We need to move beyond PAH. That part of our housing strategy is well addressed. Now we need options for those earning less. Start with a modular community, or two, where people can have ownership rewards, but the town has a constant source of return for utilities. This is only one of many strategies in the Comprehensive Housing Action Plan (CHAP) document that have never been actioned.  We must take action.  

Mark Blackwood

It is a challenge and I feel we need to look at increasing density of multi family neighbourhoods. Building larger apartment style housing that is attainable (not all granite and high end finishing) is a way to open possibilities for younger people and families who simply cannot afford the million dollar condos that have continuously popped up around town.If the town has run out of land, and we run the town like a business, why not look at buying some land for this purpose?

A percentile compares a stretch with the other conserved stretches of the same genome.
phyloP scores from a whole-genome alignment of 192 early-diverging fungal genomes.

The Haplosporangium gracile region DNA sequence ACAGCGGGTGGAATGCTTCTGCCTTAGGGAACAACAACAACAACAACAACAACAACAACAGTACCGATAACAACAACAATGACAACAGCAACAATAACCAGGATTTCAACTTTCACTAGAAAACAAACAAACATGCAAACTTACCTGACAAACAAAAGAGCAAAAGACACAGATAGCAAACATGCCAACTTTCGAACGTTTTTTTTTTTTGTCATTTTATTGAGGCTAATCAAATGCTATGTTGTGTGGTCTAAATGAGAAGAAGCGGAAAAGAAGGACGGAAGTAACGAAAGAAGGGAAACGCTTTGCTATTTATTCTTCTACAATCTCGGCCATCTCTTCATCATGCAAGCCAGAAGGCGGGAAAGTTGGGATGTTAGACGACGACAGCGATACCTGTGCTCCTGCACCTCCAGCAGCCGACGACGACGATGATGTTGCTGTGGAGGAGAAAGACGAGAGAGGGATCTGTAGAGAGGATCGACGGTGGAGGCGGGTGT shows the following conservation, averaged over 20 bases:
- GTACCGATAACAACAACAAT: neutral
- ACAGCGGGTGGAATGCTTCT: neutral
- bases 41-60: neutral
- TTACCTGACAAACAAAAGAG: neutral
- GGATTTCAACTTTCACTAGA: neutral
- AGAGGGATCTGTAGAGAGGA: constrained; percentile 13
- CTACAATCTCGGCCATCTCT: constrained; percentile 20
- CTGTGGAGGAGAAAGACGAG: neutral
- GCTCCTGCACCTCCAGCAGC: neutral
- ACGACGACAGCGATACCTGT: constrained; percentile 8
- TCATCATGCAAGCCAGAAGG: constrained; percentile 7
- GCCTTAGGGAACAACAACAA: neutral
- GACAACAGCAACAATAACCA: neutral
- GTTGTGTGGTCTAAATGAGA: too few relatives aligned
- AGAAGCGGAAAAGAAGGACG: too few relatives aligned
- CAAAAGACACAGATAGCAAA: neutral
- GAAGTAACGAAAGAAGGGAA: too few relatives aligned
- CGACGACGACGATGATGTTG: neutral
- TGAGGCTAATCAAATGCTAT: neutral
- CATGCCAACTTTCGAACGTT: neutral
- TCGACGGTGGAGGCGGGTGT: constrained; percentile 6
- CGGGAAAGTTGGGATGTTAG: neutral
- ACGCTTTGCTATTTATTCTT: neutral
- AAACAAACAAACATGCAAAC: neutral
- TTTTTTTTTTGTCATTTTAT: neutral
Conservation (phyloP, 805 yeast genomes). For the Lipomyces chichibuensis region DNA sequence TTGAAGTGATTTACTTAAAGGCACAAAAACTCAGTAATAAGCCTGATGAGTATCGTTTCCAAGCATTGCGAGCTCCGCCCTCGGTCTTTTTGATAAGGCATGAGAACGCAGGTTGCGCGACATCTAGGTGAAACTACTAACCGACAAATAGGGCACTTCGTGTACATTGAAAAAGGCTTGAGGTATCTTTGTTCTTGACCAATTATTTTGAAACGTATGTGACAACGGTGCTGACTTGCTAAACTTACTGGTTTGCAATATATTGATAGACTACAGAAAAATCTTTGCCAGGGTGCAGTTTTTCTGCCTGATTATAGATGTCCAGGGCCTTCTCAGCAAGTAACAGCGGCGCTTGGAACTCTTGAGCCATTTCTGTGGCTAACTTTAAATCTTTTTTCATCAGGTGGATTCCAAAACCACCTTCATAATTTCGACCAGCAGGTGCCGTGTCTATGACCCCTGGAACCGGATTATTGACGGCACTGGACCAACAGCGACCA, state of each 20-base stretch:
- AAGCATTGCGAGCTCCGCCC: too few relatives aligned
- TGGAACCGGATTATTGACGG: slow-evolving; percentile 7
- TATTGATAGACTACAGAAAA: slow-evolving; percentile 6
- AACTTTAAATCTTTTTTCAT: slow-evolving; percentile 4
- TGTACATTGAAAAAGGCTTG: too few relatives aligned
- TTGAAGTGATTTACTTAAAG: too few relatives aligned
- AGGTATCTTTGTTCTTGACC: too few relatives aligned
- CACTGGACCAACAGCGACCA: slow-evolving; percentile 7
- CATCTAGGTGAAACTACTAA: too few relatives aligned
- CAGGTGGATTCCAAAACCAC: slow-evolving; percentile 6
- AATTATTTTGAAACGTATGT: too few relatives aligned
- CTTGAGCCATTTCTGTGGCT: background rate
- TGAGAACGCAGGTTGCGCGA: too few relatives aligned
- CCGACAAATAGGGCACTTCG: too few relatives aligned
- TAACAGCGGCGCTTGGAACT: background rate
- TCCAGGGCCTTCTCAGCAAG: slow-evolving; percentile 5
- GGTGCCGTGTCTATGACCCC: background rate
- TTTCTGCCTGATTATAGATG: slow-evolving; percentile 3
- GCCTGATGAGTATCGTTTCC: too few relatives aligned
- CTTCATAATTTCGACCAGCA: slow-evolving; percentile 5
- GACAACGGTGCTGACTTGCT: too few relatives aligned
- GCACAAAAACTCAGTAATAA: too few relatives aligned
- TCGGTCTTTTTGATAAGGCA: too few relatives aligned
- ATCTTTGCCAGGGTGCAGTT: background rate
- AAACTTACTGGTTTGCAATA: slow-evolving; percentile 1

Wes Christensen

Well I admire efforts that are being done now, what about the entry level and seasonal workers?

We need to build more rental units single family or row housing using available land ie Burnco lot.

That is close in with transit nearby (450 meters). Also look at Smith Creek and use a trailer park model there. Why are we building in R1 Mature neighbourhoods. 

Esme Comfort

As an incumbent, I believe the existing strategic direction for the provision of affordable housing is a good one. There is not a big, automatic “fix” button to punch. Fleshing out the current initiatives: keeping Canmore liveable with accessible and complete family and community services and programs, multi-modal transportation, encouraging diversified economic development, resisting the pressure to become an exclusive resort community, will assist Canmore in preserving its essence as a welcoming, inclusive home to its residents.

Kim Csizmazia